An alternate route to semiconductor production

New research from Bryce Sadtler and Rohan Mishra offers cheaper and more efficient pathway to semiconductor production using electrodeposition

Shawn Ballard 

Semiconductors are essential components in many modern technologies, including computers, digital cameras, LEDs, automobiles, and solar panels. Despite their prevalence, current methods to produce semiconductors are energy intensive and costly.

Researchers working with Bryce Sadtler, associate professor of chemistry in Arts & Sciences, and Rohan Mishra, associate professor of mechanical engineering & materials science in the McKelvey School of Engineering, both at Washington University in St. Louis, recently developed an alternative method for producing semiconductors. The team’s novel approach uses electrodeposition to create a thin layer of material without the need for an expensive and difficult to produce subsurface. The method could reduce the cost of growing semiconductors and improve the accessibility and scalability of the process.

The results were published Sept. 29 in the Journal of the American Chemical Society.

“A major challenge in making high-quality semiconductors using electrodeposition has been the need for a single-crystalline substrate, or subsurface for the semiconductors to grow on,” Sadtler said.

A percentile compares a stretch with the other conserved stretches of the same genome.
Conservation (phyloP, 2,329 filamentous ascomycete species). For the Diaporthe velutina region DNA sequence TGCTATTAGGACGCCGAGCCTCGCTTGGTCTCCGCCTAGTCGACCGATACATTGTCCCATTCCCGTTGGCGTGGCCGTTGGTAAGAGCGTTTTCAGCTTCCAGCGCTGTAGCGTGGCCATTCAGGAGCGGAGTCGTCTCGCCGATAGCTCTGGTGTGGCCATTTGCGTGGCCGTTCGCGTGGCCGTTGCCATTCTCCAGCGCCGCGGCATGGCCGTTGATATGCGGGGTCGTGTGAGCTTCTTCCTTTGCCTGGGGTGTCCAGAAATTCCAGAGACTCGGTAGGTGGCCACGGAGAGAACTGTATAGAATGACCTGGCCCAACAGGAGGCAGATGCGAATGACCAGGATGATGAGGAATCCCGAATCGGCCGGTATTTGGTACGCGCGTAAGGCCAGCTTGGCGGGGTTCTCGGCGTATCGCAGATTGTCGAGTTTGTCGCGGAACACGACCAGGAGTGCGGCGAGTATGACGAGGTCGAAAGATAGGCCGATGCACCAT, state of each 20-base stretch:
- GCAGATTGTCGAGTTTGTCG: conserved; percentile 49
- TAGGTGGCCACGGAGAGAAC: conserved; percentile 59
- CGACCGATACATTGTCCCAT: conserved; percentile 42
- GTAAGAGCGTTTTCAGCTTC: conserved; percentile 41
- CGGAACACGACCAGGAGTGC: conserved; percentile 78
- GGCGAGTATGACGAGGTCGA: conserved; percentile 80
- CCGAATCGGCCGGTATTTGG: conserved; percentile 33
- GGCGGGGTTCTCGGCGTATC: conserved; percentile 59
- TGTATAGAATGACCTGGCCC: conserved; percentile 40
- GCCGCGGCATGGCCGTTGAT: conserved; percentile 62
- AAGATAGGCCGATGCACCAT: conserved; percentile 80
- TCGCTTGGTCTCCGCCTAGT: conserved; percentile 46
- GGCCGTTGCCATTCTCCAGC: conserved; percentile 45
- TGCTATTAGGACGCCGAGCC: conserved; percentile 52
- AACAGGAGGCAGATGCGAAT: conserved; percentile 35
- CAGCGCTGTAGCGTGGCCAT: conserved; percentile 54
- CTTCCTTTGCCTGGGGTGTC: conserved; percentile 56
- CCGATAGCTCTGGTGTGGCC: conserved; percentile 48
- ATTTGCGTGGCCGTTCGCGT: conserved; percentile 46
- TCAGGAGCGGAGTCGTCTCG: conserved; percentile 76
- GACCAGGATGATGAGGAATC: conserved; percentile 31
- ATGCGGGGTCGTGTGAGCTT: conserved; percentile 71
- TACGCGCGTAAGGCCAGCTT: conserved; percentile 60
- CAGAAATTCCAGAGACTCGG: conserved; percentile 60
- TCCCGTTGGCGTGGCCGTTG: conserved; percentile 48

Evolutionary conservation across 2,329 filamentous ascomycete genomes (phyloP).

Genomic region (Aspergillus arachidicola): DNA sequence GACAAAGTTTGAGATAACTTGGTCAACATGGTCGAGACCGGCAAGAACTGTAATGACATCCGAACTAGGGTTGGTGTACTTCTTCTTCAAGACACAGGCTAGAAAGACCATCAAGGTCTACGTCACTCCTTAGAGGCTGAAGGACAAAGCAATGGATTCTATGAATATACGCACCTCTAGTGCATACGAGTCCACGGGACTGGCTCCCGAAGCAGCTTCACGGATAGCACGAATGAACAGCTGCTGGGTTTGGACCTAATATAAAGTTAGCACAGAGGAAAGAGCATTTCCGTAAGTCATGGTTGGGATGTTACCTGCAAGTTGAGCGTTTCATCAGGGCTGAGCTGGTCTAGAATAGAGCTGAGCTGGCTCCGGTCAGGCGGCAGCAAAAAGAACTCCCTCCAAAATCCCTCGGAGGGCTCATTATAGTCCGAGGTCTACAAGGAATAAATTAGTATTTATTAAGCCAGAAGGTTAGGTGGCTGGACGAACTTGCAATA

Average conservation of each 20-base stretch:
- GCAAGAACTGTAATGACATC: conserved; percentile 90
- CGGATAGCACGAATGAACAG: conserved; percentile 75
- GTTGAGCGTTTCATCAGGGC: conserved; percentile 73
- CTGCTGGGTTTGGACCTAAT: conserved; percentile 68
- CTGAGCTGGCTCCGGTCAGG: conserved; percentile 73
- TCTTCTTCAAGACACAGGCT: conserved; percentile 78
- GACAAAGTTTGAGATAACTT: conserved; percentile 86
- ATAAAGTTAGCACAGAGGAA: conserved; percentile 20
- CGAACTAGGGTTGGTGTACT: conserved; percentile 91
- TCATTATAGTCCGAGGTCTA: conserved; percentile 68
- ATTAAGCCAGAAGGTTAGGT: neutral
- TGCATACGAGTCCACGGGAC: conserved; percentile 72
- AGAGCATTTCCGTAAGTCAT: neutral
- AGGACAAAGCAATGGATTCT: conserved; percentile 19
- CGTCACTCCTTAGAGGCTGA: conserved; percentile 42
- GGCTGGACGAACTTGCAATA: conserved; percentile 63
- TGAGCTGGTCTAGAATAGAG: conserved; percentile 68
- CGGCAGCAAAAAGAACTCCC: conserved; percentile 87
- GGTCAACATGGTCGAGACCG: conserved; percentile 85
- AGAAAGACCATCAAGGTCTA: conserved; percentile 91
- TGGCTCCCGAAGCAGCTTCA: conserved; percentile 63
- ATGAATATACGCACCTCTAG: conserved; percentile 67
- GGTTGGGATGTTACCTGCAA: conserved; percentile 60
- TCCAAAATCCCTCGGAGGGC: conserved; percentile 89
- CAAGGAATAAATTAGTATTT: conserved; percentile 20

“Our work developed a strategy to use electrodeposition to synthesize the semiconductor compound without the need for a single-crystal substrate,” explained first author Jiang Luo, a graduate student working with Sadtler and Mishra. “We found that under the right growth conditions, a seed layer forms during the early stages of electrodeposition that can produce a polycrystalline film of sufficient quality for semiconductor devices.”

The team’s novel mechanism to grow high-quality semiconductor films relies on that initial seed layer, which Luo and Sadtler said was unexpected but ultimately essential to control the growth and final structure of the semiconductor film.

Images of bismuth selenide films grown on single-crystal silicon substrates with different orientations and resistivities.


“Once we figured out the importance of the seed layer, we used this mechanism to successfully electrodeposit films of the semiconductor bismuth selenide on both single-crystal substrates and substrates that are not single crystals,” said Luo. “We believe this novel mechanism of seeded electrodeposition can be extended to other semiconductors that are currently difficult to synthesize.”

Looking ahead, the team anticipates that their method for producing semiconductors may be attractive for new applications in green energy, quantum computing, and biomedical imaging. The semiconducting material used in this study, bismuth selenide, has several properties that make it particularly appealing for these emerging applications.

“The ability to produce semiconductor films like bismuth selenide by electrodeposition at room temperature without the need for a single-crystal growth substrate can facilitate the incorporation of these materials into devices for energy and information conversion,” Sadtler said. “One specific application for the films synthesized in this work is to make cameras that are sensitive to the polarization of light. Typical cameras detect only the brightness and color of light. The ability to also detect the polarization (or orientation) of light provides additional information that could be used for the early detection of certain types of cancer.”

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